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Arizona Senate votes to repeal of 1864 abortion ban

UPDATE (6:30 PM): Governor Hobbs will sign the bill during a special ceremony on Thursday, May 2.

UPDATE (6 PM): The Arizona Senate voted to repeal the 1864 near-total abortion ban.

The vote on Wednesday was 16 to 14 in favor of repealing the 160-year-old ban. 

Several members of the Democratic and Republican parties voiced their thoughts following the vote.

Some are in favor and others in opposition.

"I am grateful that this all being said today on this particular vote and I vote aye," said Sally Ann Gonzalez, Arizona State Senate Democratic Party

"It is disgusting that this is the state of the Republican Party today. I proudly vote no on this atrocious motion," said Senator Jake Hoffman, Arizona State Senate Republican Party.

I spoke with Planned Parenthood who said they are thankful for those who voted in favor of the repeal. 

“It was really a great feeling to know that our state legislature was honoring the will of the people," said Angela Florez, President and CEO of Planned Parenthood Advocates of Arizona.

The 15-week abortion ban still remains in place.

Arizona Governor Katie Hobbs is expected to sign this bill soon.

Once it's signed it will go into effect 90 days after the legislative session ends.

Planned Parenthood also said this gives them hope but there’s still a long way to go. 

“We also know the fight is far from over so we look forward to seeing a day in Arizona where abortions are restricted only by medical professionals and not politicians," stated Florez.

Planned Parenthood Arizona also just announced Wednesday it filed a motion with the Arizona Supreme Court to hold the 1864 abortion ban from taking effect.  

UPDATE (2:54 PM): Senator Kyrsten Sinema (I-Arizona) released a statement on the repeal of the 1864 abortion ban.

“A woman’s health care decisions should be between her, her doctor, and her family. The Arizona Legislature made the right choice by coming together in a bipartisan way to repeal the 1864 law that would have banned abortions in nearly all cases and punished doctors for providing critical care. More must be done to safeguard women’s health, safety, and well-being, and I will continue working with anyone to protect Arizona women’s ability to make their own decisions about their futures."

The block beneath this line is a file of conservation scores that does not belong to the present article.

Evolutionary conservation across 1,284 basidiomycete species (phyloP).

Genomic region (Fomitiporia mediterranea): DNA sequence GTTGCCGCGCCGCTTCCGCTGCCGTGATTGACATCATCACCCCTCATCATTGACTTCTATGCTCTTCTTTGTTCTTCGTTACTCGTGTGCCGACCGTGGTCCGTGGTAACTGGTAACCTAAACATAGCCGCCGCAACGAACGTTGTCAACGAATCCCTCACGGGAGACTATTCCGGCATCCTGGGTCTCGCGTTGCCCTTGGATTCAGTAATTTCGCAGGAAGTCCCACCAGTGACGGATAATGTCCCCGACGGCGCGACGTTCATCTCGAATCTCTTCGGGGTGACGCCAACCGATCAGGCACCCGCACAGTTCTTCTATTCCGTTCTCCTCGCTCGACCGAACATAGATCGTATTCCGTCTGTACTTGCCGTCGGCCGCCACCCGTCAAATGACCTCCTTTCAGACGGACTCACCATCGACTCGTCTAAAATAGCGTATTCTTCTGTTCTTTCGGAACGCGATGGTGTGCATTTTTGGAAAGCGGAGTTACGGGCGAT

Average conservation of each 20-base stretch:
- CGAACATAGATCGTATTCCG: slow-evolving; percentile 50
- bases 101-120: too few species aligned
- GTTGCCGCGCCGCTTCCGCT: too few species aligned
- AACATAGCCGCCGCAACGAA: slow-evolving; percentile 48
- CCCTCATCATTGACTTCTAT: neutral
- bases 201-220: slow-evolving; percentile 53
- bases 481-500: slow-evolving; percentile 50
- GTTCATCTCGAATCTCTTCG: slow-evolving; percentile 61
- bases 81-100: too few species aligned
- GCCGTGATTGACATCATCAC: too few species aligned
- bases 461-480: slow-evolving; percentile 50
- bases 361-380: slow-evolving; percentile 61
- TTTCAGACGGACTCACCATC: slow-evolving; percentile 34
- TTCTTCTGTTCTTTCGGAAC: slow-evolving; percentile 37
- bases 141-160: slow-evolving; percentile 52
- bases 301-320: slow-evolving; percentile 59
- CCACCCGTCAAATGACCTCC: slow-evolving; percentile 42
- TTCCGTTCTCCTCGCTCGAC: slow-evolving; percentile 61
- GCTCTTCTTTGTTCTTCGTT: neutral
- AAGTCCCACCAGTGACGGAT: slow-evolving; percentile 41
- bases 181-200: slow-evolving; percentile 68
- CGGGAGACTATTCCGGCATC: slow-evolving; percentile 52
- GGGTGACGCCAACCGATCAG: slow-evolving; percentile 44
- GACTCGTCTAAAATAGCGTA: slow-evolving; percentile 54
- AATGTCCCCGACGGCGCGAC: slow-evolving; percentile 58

Senator Kyrsten Sinema.

UPDATE (2:43 PM): Arizona Democratic leaders gave statements on the 1864 abortion ban repeal.

“The job’s been done, and it's a proud day for our state and our Democratic team. This repeal is what the people want. The vast majority of Arizonans and the majority of Americans have asked for this. We know this is not the finish line, but this is a step in the right direction, and a step that will save lives.”

House Democratic Leader Lupe Contreras

“I’m grateful to sponsor the bill and proud to stand with my Democratic colleagues to repeal the 1864 total abortion ban because it means the people of Arizona will not have their lives and private medical decisions subjected to this brutal and archaic law. The 15-week ban that remains is still a ban, and we have important work ahead to fully restore reproductive freedom in Arizona, but this repeal was the right thing to do and it will save lives."

Representative Stephanie Stahl Hamilton

UPDATE (2:22 PM): Vice President Kamala Harris released a statement on the abortion ban.

“Across the country, women are living in a state of chaos and cruelty caused by Donald Trump. What is happening in Arizona is just the latest example. While Arizona Democrats have worked to clean up the devastating mess created by Trump and his extremist allies, the state’s existing ban, with no exception for rape or incest, remains in effect.

“Donald Trump is the architect of this health care crisis in Arizona and across the country – he’s said so himself. He boasts that he is ‘proudly the person responsible’ for overturning Roe. He said in an interview published just this week that states should be allowed to monitor women’s bodies and to ‘punish’ women. And he’s ready to go even further by banning abortion nationwide —  with or without the help of Congress.